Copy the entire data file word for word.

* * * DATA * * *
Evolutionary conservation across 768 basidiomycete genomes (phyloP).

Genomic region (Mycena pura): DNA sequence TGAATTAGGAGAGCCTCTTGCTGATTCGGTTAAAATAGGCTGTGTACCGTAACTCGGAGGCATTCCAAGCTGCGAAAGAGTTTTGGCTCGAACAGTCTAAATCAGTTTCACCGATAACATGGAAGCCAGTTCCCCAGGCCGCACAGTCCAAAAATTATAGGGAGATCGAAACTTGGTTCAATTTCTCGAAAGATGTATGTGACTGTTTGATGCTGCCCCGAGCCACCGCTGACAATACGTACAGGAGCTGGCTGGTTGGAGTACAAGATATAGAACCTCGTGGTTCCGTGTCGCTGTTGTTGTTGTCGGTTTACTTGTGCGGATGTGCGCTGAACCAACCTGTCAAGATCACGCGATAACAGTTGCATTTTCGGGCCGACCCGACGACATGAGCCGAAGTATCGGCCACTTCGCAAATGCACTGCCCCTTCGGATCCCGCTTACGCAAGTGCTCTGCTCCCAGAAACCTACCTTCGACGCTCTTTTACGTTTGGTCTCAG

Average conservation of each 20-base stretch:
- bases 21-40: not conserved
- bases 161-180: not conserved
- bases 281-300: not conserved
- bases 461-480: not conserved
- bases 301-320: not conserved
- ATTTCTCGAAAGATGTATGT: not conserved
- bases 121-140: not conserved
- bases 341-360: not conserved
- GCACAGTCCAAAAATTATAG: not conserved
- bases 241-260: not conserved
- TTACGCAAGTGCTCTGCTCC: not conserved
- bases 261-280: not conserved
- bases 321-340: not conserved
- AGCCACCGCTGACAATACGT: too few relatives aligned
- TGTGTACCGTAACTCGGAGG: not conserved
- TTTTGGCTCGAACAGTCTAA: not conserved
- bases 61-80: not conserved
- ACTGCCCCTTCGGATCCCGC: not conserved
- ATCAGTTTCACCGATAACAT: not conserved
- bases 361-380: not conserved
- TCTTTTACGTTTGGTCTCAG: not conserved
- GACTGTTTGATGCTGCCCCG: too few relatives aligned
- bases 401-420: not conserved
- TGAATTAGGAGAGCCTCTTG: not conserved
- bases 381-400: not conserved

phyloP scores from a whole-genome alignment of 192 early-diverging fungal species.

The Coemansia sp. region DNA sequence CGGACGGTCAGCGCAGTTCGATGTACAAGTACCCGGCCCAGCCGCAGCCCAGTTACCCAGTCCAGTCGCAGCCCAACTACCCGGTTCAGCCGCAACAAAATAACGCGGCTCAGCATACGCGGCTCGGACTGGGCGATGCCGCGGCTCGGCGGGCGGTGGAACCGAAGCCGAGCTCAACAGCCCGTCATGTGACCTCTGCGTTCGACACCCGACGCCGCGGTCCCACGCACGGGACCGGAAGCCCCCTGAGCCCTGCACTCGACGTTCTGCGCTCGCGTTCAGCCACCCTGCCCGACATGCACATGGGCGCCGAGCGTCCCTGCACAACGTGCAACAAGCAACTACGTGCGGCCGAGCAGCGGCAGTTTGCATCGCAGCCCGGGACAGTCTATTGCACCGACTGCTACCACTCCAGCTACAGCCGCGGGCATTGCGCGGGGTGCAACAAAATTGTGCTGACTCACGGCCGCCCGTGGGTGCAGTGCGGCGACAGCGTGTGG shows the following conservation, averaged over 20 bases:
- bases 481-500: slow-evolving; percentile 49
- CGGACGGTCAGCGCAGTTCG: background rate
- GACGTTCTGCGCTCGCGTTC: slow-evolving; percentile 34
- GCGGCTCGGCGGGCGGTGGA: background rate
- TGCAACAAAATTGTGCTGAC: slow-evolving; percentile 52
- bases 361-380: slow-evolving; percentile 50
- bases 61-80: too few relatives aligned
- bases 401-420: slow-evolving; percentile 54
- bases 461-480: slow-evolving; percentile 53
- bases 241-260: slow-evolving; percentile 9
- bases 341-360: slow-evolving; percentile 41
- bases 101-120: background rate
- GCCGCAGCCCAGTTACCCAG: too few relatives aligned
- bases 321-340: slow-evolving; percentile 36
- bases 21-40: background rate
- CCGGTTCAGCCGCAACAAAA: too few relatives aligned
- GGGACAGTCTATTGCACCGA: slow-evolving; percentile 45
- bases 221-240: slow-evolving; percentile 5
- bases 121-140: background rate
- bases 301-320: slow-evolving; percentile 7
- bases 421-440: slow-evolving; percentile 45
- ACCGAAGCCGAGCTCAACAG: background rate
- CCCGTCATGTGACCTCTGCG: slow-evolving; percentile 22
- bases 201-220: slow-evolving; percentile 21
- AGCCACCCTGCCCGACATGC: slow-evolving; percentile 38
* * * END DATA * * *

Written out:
Evolutionary conservation across 768 basidiomycete genomes (phyloP).

Genomic region (Mycena pura): DNA sequence TGAATTAGGAGAGCCTCTTGCTGATTCGGTTAAAATAGGCTGTGTACCGTAACTCGGAGGCATTCCAAGCTGCGAAAGAGTTTTGGCTCGAACAGTCTAAATCAGTTTCACCGATAACATGGAAGCCAGTTCCCCAGGCCGCACAGTCCAAAAATTATAGGGAGATCGAAACTTGGTTCAATTTCTCGAAAGATGTATGTGACTGTTTGATGCTGCCCCGAGCCACCGCTGACAATACGTACAGGAGCTGGCTGGTTGGAGTACAAGATATAGAACCTCGTGGTTCCGTGTCGCTGTTGTTGTTGTCGGTTTACTTGTGCGGATGTGCGCTGAACCAACCTGTCAAGATCACGCGATAACAGTTGCATTTTCGGGCCGACCCGACGACATGAGCCGAAGTATCGGCCACTTCGCAAATGCACTGCCCCTTCGGATCCCGCTTACGCAAGTGCTCTGCTCCCAGAAACCTACCTTCGACGCTCTTTTACGTTTGGTCTCAG

Average conservation of each 20-base stretch:
- bases 21-40: not conserved
- bases 161-180: not conserved
- bases 281-300: not conserved
- bases 461-480: not conserved
- bases 301-320: not conserved
- ATTTCTCGAAAGATGTATGT: not conserved
- bases 121-140: not conserved
- bases 341-360: not conserved
- GCACAGTCCAAAAATTATAG: not conserved
- bases 241-260: not conserved
- TTACGCAAGTGCTCTGCTCC: not conserved
- bases 261-280: not conserved
- bases 321-340: not conserved
- AGCCACCGCTGACAATACGT: too few relatives aligned
- TGTGTACCGTAACTCGGAGG: not conserved
- TTTTGGCTCGAACAGTCTAA: not conserved
- bases 61-80: not conserved
- ACTGCCCCTTCGGATCCCGC: not conserved
- ATCAGTTTCACCGATAACAT: not conserved
- bases 361-380: not conserved
- TCTTTTACGTTTGGTCTCAG: not conserved
- GACTGTTTGATGCTGCCCCG: too few relatives aligned
- bases 401-420: not conserved
- TGAATTAGGAGAGCCTCTTG: not conserved
- bases 381-400: not conserved

phyloP scores from a whole-genome alignment of 192 early-diverging fungal species.

The Coemansia sp. region DNA sequence CGGACGGTCAGCGCAGTTCGATGTACAAGTACCCGGCCCAGCCGCAGCCCAGTTACCCAGTCCAGTCGCAGCCCAACTACCCGGTTCAGCCGCAACAAAATAACGCGGCTCAGCATACGCGGCTCGGACTGGGCGATGCCGCGGCTCGGCGGGCGGTGGAACCGAAGCCGAGCTCAACAGCCCGTCATGTGACCTCTGCGTTCGACACCCGACGCCGCGGTCCCACGCACGGGACCGGAAGCCCCCTGAGCCCTGCACTCGACGTTCTGCGCTCGCGTTCAGCCACCCTGCCCGACATGCACATGGGCGCCGAGCGTCCCTGCACAACGTGCAACAAGCAACTACGTGCGGCCGAGCAGCGGCAGTTTGCATCGCAGCCCGGGACAGTCTATTGCACCGACTGCTACCACTCCAGCTACAGCCGCGGGCATTGCGCGGGGTGCAACAAAATTGTGCTGACTCACGGCCGCCCGTGGGTGCAGTGCGGCGACAGCGTGTGG shows the following conservation, averaged over 20 bases:
- bases 481-500: slow-evolving; percentile 49
- CGGACGGTCAGCGCAGTTCG: background rate
- GACGTTCTGCGCTCGCGTTC: slow-evolving; percentile 34
- GCGGCTCGGCGGGCGGTGGA: background rate
- TGCAACAAAATTGTGCTGAC: slow-evolving; percentile 52
- bases 361-380: slow-evolving; percentile 50
- bases 61-80: too few relatives aligned
- bases 401-420: slow-evolving; percentile 54
- bases 461-480: slow-evolving; percentile 53
- bases 241-260: slow-evolving; percentile 9
- bases 341-360: slow-evolving; percentile 41
- bases 101-120: background rate
- GCCGCAGCCCAGTTACCCAG: too few relatives aligned
- bases 321-340: slow-evolving; percentile 36
- bases 21-40: background rate
- CCGGTTCAGCCGCAACAAAA: too few relatives aligned
- GGGACAGTCTATTGCACCGA: slow-evolving; percentile 45
- bases 221-240: slow-evolving; percentile 5
- bases 121-140: background rate
- bases 301-320: slow-evolving; percentile 7
- bases 421-440: slow-evolving; percentile 45
- ACCGAAGCCGAGCTCAACAG: background rate
- CCCGTCATGTGACCTCTGCG: slow-evolving; percentile 22
- bases 201-220: slow-evolving; percentile 21
- AGCCACCCTGCCCGACATGC: slow-evolving; percentile 38